As a feed stock for biodiesel fuel it holds considerable promise as well:

--- Each hectare can produce an average of 500 gallons (1900 liters) of biodiesel per year from its nuts as well as more than 7500 lbs (3400 kilograms) of waste biomass. For biodiesel, Jatropha yields more than four times as much fuel per hectare as soybean; more than ten times that of corn.

Hope that helps some.

-Robert

JAG's picture
JAG
Status: Diamond Member (Offline)
Joined: Oct 26 2008
Posts: 2492
Re: Trying to Practice What I Preach

 Robert,

Thanks for sharing your gardening project and the pics were great. I live along the Gulf Coast in Texas, a similar climate to Florida, and I was wondering why your using the shade cloth. I'm building a similar structure to your "greenhouse" and I'm incorporating bird netting in much the same way that you used the shade cloth. Are you using the shade cloth for shade, or is it intended to act like bird netting?  I know the summers get really hot down here along the Gulf, and I can see that the 30% shade might help with the watering demand, but isn't it counter productive to a vegetable garden to shade it. Just curious.

Thanks again for sharing and it has inspired me to put in a little extra work on my project.

Jeff

cat233's picture
cat233
Status: Platinum Member (Offline)
Joined: Aug 20 2008
Posts: 575
Re: Trying to Practice What I Preach

Hi Robert,

I am totally intrigued with your work... Excellent!  When you have the time, please share a few more pictures and details of your project.

Have you had any battles with insects or other pest?

Thanks,

Cat

 

 

johnfournier77's picture
johnfournier77
Status: Member (Offline)
Joined: May 11 2009
Posts: 2
Re: Trying to Practice What I Preach

In the future, you might consider planting your corn in mounds instead of rows.  Plant about a dozen seeds in each hill and then thin back to the 5 or 6 healthiest plants.  I think you'll get a lot more out of the same garden space if you plant them clustered like that.  Also, once your corn plants are about 2 feet tall, plant pole beans at the base of each corn stalk.  Once your beans come up, plant squash plants between the mounds.  You'll end up with a small space full of corn, beans, and squash.  Also, the beans will fix nitrogen in the soil for your corn.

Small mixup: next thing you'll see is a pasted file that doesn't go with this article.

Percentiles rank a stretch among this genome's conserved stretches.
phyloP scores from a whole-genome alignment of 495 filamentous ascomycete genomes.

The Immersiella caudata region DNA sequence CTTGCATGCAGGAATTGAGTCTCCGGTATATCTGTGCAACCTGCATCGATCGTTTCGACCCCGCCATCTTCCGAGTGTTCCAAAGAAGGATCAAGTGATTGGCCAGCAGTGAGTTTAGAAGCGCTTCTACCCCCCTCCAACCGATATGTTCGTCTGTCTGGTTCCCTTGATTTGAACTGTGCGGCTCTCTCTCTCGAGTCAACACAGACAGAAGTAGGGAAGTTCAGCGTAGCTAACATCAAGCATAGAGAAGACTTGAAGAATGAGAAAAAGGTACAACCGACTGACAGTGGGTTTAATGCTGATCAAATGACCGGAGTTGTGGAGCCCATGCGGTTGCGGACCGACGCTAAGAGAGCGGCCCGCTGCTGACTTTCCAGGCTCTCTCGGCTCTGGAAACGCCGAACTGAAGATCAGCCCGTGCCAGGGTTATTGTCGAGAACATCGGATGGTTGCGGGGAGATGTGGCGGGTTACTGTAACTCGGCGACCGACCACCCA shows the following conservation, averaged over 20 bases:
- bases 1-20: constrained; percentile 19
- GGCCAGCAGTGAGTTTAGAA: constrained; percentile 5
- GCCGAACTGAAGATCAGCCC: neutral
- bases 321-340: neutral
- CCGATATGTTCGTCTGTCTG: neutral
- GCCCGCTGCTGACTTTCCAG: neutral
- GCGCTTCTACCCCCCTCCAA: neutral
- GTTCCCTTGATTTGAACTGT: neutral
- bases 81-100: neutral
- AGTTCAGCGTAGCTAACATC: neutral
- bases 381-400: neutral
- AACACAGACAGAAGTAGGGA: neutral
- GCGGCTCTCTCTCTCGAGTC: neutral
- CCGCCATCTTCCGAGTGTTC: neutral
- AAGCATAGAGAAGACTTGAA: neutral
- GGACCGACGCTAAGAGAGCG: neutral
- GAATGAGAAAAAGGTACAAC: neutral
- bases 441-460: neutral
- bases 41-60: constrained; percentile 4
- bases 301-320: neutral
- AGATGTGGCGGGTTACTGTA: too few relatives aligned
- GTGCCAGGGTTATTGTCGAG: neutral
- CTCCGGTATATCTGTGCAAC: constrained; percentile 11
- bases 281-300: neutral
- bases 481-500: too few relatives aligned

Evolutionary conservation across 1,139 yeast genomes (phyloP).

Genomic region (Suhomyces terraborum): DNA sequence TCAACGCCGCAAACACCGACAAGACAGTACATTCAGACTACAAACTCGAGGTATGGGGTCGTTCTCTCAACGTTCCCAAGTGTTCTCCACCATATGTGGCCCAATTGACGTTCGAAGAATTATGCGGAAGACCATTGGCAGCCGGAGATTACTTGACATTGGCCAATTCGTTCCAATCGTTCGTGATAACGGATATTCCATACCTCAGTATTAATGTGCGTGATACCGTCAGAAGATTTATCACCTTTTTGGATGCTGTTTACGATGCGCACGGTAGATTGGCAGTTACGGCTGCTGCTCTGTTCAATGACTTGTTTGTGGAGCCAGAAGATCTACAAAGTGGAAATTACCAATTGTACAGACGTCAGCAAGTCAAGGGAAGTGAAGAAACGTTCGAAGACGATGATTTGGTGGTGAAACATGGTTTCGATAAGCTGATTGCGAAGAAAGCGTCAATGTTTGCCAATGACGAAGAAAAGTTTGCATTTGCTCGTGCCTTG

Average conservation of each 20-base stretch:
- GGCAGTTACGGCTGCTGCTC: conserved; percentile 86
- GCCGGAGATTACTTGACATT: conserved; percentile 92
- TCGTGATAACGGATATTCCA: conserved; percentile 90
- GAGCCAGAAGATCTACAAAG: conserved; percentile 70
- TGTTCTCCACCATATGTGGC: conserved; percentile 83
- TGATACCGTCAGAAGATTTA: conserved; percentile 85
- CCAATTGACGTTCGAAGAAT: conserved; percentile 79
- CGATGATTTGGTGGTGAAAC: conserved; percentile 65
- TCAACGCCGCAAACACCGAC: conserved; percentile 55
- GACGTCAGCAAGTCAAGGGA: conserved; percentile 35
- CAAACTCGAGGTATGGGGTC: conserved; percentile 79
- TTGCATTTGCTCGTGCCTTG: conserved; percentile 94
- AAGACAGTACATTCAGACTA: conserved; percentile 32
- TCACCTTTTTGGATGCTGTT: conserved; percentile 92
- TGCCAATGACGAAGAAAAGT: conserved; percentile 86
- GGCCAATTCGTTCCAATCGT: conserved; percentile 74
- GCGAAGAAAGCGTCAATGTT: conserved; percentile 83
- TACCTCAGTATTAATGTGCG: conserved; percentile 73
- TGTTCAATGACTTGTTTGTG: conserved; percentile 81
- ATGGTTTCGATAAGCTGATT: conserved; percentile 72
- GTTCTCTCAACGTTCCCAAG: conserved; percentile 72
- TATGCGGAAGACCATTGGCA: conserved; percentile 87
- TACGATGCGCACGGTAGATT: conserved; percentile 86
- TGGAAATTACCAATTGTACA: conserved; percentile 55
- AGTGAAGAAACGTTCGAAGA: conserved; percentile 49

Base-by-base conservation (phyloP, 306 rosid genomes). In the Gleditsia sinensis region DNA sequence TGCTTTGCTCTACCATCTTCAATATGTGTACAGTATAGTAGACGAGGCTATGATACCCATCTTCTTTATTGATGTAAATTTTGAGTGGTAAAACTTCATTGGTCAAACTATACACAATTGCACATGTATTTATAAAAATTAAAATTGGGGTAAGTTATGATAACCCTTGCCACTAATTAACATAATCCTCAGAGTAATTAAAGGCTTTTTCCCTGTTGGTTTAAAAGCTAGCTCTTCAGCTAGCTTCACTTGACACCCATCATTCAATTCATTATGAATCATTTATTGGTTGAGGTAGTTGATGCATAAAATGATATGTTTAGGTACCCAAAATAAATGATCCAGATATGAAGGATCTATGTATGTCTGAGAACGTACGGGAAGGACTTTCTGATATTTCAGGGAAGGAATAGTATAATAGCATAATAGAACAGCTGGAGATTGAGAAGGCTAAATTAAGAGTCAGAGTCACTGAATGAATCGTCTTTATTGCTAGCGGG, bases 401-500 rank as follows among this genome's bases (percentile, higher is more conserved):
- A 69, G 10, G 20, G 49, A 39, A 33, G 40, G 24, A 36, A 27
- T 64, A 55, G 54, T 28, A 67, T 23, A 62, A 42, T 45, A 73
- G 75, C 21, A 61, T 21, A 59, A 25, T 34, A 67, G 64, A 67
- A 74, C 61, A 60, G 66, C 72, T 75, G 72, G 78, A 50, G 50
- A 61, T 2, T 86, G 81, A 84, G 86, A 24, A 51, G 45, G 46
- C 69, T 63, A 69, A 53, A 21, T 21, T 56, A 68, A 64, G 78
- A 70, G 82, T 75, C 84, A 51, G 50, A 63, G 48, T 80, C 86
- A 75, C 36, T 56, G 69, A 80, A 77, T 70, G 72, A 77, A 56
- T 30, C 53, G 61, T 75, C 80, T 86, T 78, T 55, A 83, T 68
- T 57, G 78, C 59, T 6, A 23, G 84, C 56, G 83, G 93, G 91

Juvysen's picture
Juvysen
Status: Martenson Brigade Member (Offline)
Joined: Sep 30 2008
Posts: 121
Re: Trying to Practice What I Preach

THat's so amazing that you're already able to harvest.  Up here in colder climes I haven't even planted most of my stuff yet. 

r101958's picture
r101958
Status: Martenson Brigade Member (Offline)
Joined: Aug 24 2008
Posts: 257
Re: Trying to Practice What I Preach

JAG,

    I used the 30% shade screen to cut down on the excess heat and burning caused by the sun here in Florida during mid summer. Using the screen the heat and sun underneath should somewhat resemble the heat and sun in the midwest during summer. It should also cut down on incidental insects and birds. I am also somewhat concerned with wind issues during summer so I made it so that I can retract the screen by hand in the case of a hurricane.

Cat,

   Thanks much! I will post some more photos later on in the season. Some of the plants are growing too well, namely the pumpkins.

JohnF77,

    Great ideas, thanks for the pointers! I will give them a try next time around. I think I will plant the pumpkins in a separate area as well.

Thanks to all-

Robert

 

r101958's picture
r101958
Status: Martenson Brigade Member (Offline)
Joined: Aug 24 2008
Posts: 257
Re: Trying to Practice What I Preach

Cat,

  One question I forgot to answer, the battle with pests. So far not too bad. I had to use some BT on armyworms. It is a naturally occuring bacteria and not bad for the area. Armyworms have a voracious appetite...let me tell you..they can strip leaves like there is no tomorrow. I also use some organocide which is made from all natural ingredients (nothing petroleum based).  -Robert

Comment viewing options

Select your preferred way to display the comments and click "Save settings" to activate your changes.
Login or Register to post comments